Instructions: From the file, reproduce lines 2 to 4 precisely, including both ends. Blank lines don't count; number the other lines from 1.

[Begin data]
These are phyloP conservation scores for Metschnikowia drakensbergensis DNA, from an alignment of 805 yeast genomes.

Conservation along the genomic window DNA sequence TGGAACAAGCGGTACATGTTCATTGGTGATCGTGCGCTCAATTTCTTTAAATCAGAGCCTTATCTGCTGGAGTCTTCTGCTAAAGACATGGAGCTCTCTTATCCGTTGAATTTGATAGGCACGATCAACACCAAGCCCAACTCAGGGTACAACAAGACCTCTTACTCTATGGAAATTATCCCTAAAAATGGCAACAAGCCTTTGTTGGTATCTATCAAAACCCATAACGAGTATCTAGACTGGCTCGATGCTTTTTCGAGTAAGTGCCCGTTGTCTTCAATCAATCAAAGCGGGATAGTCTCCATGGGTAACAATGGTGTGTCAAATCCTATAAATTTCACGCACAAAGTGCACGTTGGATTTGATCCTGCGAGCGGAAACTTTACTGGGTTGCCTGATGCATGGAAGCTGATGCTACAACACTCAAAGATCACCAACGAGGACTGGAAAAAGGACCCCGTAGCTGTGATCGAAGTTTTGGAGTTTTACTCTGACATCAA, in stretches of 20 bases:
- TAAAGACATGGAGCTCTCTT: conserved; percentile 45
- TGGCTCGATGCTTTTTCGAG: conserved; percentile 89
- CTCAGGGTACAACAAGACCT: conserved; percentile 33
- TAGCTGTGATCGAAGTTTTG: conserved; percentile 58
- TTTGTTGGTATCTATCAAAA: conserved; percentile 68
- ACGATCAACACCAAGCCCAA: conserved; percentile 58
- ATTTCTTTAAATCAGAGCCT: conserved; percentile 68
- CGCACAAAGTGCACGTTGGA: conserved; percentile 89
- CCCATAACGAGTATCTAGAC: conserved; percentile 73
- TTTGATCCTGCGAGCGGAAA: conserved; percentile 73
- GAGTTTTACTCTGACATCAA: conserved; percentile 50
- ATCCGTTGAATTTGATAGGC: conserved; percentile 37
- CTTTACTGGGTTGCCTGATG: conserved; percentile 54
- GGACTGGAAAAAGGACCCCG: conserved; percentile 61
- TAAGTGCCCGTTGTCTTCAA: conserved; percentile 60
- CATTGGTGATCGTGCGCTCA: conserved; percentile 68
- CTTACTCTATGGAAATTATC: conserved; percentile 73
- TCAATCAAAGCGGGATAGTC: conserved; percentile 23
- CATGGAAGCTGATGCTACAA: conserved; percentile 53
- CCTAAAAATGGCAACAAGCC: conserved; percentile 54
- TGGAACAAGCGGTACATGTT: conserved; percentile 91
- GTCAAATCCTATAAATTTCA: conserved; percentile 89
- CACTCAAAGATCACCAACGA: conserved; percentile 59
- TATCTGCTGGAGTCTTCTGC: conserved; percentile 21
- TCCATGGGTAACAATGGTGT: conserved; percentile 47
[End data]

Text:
Conservation along the genomic window DNA sequence TGGAACAAGCGGTACATGTTCATTGGTGATCGTGCGCTCAATTTCTTTAAATCAGAGCCTTATCTGCTGGAGTCTTCTGCTAAAGACATGGAGCTCTCTTATCCGTTGAATTTGATAGGCACGATCAACACCAAGCCCAACTCAGGGTACAACAAGACCTCTTACTCTATGGAAATTATCCCTAAAAATGGCAACAAGCCTTTGTTGGTATCTATCAAAACCCATAACGAGTATCTAGACTGGCTCGATGCTTTTTCGAGTAAGTGCCCGTTGTCTTCAATCAATCAAAGCGGGATAGTCTCCATGGGTAACAATGGTGTGTCAAATCCTATAAATTTCACGCACAAAGTGCACGTTGGATTTGATCCTGCGAGCGGAAACTTTACTGGGTTGCCTGATGCATGGAAGCTGATGCTACAACACTCAAAGATCACCAACGAGGACTGGAAAAAGGACCCCGTAGCTGTGATCGAAGTTTTGGAGTTTTACTCTGACATCAA, in stretches of 20 bases:
- TAAAGACATGGAGCTCTCTT: conserved; percentile 45
- TGGCTCGATGCTTTTTCGAG: conserved; percentile 89